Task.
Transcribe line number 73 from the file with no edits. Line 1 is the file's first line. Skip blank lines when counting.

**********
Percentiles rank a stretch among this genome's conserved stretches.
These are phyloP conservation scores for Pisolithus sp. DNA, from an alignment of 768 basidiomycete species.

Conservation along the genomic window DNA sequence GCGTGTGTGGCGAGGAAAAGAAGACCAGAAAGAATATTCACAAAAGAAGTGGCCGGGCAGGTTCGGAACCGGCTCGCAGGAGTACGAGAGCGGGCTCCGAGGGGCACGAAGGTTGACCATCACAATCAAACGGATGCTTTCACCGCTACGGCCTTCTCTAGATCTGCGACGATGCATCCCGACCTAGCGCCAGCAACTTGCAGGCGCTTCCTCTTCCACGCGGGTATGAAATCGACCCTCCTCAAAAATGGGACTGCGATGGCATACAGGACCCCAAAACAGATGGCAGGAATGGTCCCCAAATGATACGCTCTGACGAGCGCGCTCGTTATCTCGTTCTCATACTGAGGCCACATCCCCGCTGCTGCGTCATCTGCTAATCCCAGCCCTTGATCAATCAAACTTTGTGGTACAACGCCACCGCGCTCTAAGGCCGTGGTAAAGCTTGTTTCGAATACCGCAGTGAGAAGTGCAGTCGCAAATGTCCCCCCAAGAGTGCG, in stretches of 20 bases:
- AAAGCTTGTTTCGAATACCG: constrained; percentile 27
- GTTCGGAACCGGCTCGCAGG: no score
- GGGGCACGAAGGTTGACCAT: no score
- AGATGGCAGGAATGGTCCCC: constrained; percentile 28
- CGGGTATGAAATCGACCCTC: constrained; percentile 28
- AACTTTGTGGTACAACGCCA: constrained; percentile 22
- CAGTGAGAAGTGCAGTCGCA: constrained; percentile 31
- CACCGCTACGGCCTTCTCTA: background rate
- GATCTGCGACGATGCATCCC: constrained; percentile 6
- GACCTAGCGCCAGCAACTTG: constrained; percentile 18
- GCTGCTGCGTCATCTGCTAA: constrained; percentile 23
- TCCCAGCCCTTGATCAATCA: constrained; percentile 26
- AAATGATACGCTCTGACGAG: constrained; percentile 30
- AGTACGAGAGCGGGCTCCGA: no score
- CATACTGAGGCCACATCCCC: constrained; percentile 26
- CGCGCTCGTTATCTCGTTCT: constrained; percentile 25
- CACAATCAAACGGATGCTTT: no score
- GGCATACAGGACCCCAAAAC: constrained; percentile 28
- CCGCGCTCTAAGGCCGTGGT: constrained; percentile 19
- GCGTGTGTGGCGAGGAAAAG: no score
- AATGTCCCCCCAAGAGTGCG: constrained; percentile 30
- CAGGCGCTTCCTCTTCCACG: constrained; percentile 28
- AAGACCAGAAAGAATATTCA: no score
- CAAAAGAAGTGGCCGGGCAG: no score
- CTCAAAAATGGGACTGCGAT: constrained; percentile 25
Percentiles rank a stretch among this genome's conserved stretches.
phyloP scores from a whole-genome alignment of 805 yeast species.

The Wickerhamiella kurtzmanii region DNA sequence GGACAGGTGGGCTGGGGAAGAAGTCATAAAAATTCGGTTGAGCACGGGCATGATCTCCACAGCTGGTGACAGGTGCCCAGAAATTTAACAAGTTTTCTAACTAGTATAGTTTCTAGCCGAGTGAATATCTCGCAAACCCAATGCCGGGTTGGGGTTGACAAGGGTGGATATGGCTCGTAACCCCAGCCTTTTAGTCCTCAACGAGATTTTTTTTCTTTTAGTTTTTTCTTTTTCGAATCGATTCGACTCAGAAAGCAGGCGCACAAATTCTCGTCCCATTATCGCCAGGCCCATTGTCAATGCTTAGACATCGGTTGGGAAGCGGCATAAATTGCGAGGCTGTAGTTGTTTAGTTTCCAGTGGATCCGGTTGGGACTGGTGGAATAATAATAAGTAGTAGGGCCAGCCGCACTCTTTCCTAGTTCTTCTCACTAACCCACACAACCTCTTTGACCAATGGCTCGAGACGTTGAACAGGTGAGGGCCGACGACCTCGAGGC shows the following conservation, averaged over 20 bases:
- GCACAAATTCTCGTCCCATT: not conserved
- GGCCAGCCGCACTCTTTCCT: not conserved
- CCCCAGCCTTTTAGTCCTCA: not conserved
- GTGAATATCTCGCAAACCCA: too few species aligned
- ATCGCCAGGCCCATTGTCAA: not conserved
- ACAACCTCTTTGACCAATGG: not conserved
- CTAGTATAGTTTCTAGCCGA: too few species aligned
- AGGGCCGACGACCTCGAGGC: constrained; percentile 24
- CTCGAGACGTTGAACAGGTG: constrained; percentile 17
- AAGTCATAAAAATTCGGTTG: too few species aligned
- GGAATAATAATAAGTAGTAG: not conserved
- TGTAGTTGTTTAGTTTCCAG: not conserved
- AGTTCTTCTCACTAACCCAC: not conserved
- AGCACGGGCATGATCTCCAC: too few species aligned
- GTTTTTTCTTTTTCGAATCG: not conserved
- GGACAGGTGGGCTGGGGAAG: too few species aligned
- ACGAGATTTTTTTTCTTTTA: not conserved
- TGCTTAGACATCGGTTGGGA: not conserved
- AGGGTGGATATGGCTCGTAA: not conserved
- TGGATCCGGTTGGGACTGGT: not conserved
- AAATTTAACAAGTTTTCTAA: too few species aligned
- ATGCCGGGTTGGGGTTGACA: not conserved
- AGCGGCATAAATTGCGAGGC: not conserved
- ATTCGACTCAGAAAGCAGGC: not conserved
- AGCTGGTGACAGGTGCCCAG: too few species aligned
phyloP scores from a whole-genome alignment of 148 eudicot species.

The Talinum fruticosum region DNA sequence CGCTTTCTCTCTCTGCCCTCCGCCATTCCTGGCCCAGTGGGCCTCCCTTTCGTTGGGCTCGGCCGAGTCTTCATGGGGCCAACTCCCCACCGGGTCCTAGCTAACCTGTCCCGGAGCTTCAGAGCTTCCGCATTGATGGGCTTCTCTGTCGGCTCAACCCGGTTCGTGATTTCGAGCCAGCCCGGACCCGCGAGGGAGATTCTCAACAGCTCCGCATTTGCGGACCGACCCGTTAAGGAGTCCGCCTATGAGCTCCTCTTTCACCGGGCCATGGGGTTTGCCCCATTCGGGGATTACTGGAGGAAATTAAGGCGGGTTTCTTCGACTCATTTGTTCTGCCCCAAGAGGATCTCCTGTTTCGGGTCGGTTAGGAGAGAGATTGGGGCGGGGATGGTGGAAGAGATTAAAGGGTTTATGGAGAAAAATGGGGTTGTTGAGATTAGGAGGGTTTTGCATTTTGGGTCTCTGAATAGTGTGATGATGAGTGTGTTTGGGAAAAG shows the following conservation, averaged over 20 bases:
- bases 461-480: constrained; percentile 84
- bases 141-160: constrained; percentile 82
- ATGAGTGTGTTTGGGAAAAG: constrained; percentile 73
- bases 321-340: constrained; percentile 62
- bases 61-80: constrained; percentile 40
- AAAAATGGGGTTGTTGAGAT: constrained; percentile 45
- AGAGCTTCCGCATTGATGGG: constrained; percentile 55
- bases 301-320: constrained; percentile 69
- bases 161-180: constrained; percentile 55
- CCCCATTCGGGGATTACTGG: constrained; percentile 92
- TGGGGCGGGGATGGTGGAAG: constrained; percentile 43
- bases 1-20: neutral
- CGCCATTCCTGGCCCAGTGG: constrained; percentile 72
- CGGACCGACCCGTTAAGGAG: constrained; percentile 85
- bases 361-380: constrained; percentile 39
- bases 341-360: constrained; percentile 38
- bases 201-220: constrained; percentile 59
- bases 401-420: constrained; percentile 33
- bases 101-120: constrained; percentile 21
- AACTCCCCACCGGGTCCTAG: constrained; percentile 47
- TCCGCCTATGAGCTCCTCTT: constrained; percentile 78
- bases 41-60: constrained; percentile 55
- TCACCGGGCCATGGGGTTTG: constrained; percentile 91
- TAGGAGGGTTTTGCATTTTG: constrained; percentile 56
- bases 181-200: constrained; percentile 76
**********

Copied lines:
- bases 361-380: constrained; percentile 39